Portfolio Naples October 2017 - Page 58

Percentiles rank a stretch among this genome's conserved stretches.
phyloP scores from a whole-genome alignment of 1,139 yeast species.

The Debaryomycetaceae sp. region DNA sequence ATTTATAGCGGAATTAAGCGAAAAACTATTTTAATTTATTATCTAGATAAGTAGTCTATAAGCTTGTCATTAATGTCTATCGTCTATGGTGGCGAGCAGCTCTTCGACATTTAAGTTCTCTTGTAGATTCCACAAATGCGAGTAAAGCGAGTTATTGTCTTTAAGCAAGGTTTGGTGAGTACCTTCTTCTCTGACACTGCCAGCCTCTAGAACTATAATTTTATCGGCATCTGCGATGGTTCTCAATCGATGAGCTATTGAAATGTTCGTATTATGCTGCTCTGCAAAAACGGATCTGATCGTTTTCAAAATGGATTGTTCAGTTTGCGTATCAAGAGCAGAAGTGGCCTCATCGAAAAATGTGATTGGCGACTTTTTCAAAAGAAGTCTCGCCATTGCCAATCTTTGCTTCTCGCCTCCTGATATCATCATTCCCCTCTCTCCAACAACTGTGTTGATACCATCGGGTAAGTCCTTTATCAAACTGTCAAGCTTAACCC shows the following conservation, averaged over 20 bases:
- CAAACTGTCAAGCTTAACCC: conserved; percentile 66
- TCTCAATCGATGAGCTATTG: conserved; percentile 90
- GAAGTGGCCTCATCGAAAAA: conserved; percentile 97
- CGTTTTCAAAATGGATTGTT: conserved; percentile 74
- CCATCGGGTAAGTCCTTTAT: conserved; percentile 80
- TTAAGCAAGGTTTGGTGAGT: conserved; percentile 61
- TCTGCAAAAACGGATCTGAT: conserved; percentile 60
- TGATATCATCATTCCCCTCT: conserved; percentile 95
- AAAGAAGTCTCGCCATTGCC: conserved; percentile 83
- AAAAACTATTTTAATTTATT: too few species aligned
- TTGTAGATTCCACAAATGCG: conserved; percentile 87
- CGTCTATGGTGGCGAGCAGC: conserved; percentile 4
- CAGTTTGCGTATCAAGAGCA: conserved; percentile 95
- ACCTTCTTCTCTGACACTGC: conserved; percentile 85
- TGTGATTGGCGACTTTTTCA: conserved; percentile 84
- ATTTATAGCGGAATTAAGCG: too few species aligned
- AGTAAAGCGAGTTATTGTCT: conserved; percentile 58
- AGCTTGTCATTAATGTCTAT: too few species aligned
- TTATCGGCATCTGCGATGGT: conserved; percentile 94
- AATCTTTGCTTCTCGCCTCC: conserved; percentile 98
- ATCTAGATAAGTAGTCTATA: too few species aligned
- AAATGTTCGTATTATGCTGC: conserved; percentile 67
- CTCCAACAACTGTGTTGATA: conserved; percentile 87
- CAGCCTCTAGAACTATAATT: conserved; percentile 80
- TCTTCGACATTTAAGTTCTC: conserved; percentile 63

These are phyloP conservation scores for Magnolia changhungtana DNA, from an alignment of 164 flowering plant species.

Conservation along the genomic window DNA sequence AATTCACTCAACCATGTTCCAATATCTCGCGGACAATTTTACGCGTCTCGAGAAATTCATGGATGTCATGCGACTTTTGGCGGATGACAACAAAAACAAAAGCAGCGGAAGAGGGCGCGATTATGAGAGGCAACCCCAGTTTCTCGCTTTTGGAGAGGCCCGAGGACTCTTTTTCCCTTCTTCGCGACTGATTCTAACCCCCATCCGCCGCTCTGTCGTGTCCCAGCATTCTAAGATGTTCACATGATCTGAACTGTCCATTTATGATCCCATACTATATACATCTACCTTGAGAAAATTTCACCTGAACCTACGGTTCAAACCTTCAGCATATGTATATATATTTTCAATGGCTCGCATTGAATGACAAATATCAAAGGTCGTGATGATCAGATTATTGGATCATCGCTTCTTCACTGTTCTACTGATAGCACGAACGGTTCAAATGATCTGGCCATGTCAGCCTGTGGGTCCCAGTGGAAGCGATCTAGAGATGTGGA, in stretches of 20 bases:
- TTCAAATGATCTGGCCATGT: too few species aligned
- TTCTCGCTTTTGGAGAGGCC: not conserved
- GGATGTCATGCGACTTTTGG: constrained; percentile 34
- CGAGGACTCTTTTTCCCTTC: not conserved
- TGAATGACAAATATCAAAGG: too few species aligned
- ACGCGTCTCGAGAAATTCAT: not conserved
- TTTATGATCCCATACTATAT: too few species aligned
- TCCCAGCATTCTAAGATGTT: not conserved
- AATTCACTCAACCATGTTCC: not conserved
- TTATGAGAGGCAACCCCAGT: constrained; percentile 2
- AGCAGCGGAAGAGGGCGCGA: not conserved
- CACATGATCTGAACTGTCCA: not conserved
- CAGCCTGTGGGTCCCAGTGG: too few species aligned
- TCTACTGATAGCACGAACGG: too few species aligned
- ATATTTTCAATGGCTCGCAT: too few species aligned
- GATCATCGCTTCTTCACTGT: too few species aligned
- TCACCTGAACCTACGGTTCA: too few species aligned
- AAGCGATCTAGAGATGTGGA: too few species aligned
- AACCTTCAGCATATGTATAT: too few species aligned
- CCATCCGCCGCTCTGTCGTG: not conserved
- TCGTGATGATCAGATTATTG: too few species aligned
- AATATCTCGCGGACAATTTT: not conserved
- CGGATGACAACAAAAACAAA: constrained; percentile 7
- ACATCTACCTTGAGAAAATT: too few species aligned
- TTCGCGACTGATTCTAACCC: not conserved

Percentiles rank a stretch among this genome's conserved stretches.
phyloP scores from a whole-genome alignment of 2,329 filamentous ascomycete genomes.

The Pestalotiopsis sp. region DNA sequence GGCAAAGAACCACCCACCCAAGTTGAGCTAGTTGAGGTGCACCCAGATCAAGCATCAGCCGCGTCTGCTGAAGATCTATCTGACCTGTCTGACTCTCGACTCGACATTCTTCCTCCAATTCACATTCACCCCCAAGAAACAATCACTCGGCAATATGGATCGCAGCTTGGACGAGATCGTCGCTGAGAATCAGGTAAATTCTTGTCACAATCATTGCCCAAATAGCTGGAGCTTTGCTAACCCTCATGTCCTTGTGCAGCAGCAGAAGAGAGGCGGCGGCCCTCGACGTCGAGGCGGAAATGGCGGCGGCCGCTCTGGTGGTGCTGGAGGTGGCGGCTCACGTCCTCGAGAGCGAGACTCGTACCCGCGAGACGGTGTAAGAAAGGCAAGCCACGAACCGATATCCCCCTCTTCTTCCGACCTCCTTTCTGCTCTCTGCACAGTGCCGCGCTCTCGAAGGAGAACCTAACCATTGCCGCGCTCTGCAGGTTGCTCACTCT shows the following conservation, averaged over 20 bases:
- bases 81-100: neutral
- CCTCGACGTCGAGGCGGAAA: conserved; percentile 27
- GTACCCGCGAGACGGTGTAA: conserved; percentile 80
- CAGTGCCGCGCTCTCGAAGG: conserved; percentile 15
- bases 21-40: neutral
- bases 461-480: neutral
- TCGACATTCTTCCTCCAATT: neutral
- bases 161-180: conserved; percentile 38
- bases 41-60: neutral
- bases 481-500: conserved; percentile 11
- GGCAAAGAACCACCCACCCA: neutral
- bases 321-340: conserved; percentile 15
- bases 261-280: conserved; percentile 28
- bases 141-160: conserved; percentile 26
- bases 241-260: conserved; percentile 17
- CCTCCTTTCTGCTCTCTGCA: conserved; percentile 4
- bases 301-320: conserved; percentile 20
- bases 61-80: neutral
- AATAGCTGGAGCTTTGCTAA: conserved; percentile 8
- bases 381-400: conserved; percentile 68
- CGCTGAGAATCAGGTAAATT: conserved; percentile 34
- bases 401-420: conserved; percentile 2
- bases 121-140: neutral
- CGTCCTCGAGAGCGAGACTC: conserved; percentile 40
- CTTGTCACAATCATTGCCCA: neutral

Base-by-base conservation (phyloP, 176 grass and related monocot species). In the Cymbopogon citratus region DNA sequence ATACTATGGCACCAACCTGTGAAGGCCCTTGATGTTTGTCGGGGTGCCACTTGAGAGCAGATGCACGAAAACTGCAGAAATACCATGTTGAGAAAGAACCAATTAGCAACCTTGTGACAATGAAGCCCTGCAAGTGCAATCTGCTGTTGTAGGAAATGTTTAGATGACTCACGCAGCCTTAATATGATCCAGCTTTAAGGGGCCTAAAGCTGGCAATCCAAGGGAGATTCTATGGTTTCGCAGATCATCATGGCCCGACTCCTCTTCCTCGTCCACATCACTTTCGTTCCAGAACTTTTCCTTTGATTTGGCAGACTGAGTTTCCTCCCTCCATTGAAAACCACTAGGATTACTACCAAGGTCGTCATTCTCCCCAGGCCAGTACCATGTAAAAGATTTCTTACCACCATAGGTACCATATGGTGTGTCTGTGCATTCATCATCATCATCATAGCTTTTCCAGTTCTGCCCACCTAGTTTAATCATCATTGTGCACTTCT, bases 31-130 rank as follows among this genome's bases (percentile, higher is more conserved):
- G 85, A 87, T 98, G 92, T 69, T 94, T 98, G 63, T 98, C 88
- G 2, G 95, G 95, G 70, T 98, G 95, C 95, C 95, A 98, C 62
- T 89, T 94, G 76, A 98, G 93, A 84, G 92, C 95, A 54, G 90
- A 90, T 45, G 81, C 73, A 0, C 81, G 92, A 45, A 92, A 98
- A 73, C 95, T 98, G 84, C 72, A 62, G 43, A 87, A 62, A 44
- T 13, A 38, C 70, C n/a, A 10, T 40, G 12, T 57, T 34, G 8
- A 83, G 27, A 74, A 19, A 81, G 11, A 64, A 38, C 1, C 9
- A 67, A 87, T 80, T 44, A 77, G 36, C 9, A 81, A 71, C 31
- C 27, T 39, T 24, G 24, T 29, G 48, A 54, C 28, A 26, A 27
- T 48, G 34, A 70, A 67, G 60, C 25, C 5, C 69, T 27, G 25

north into central Florida. Using photographs of the farms and groves that he had visited, Ju- lian wrote four articles for Country Life in America that appeared between November 1910 and February 1911. Some of the pub- lished photographs were colorized. Later that year, Julian was persuaded by the anthropologist Alanson Skinner to ac- company him as photographer on an Amer- ican Museum of Natural History expedition to southern Florida to make collections of Seminole Indian items for the museum. at expedition resulted in Julian’s accumulating a collection of photographs, some showing Seminole people wearing or using clothing and other items that Skinner collected. Today, both the photographs and the objects, all well documented, are curated at the American Museum of Natural History, where some of the objects are on display in the Hall of North American Indians. A .W. (whose first wife had died in 1901 and who remarried in 1909) and Julian would return to southwest Florida in mid- August 1913 with a small entourage that may have included their spouses. A. W., appar- ently wanting to impress some of his fellow members of the Camp Fire Club with the fishing amenities southwest Florida offered, invited William E. Coffin (president of the New York–based Camp Fire Club of which both Dimocks were members) and Gifford Pinchot (first chief of the United States Forest Service and governor of Pennsylvania in the 1920s and again in the 1930s and also a club member) along on the trip. Also with the Di- mocks was Gilbert C. Demorest, a teenager whose father, William C., was a magazine publisher in New York and a club member. e Dimocks and their guests took the train to Fort Myers, where a large house- boat—the Kennesaw—was rented to trans- port the group up and down the coast for a month. Julian again took photographs, the last he would take in Florida, and this time he also brought along a movie camera (though the whereabouts of any movies he made are not known). Five of the photo- graphs he took of the men fishing were fea- tured in an article in the New York Times on Sunday, February 1, 1914 (“Tarpon Fishing in Florida Waters Told in Pictures”). By 1913, the frontier had caught up to Fort Myers. Since 1900, its population had more than doubled to around 2,900 people, and Lee County held about 6,600 residents. e Ten ousand Islands, however, remained largely unpopulated. Across the interior of south Florida, the Seminole Indians contin- ued to live in a number of small settlements. rough their growing interactions with the outside world, the Seminoles were laying the groundwork for the relative prosperity they would earn later in the twentieth century. Julian Dimock’s photographs provide a valuable record of people and places that en- ables us to better understand and value our collective past and to appreciate southwest Florida’s natural history. H OW T HIS P ROJECT C AME TO B E Prior to 1978, Julian’s glass-plate negatives were kept by the American Museum of Nat- ural History’s General Service Department. In that year, they were transferred to the mu- seum’s Research Library, where Nina Root, director, “discovered” them. Over the years, as time permitted, she became familiar with the thousands of images, and in August 1996 she published “Legacy of a Reluctant ‘Cam- era Man’ ” in Natural History magazine, a project that led to the book Camera Man’s Journey: Julian Dimock’s South (2002), ed- ited by her and omas L. Johnson. In 2007, Root invited Milanich to join her in research on Julian’s images from Florida, a collaboration that resulted in the book Hidden Seminoles: Julian Dimock’s Historic Florida Photographs (2011) and this volume. GALLERY 1305 THIRD STREET SOUTH NAPLES, FL. 34102 FEATURED ARTISTS: HAMILTON AGUIAR KAREN BARROW JORGE BLANCO CLARITA BRINKERHOFF DALE CHIHULY ALEXANDER CALDER JIM DINE MARK DICKSON HELEN FRANKENTHALER MARCUS JANSEN JEFF KOONS TED LINCOLN JOAN MIRO HENRY MOORE ROBERT NATKIN PABLO PICASSO DARRYL POTTORF ROBERT RAUSCHENBERG FRANK STELLA ANDY WARHOL p: 239.263.6640 w: www.hwgallery.com e: hwgallery@earthlink.net fb: facebook.com/HWGALLERY/ NEXT TO BAD ASS COFFEE 56 PORTFOLIO MAGAZINE Robert Rauschenberg, Cock Sure, 6 Color Acrylic Screenprint on Paper, 1 Color Fire Wax on Paper w/ Silver Pigment Dusted on Surface; 2 Color Acrylic Screenprint on Lexan; Aluminum Frame, 63 1/2” x 44”, 1993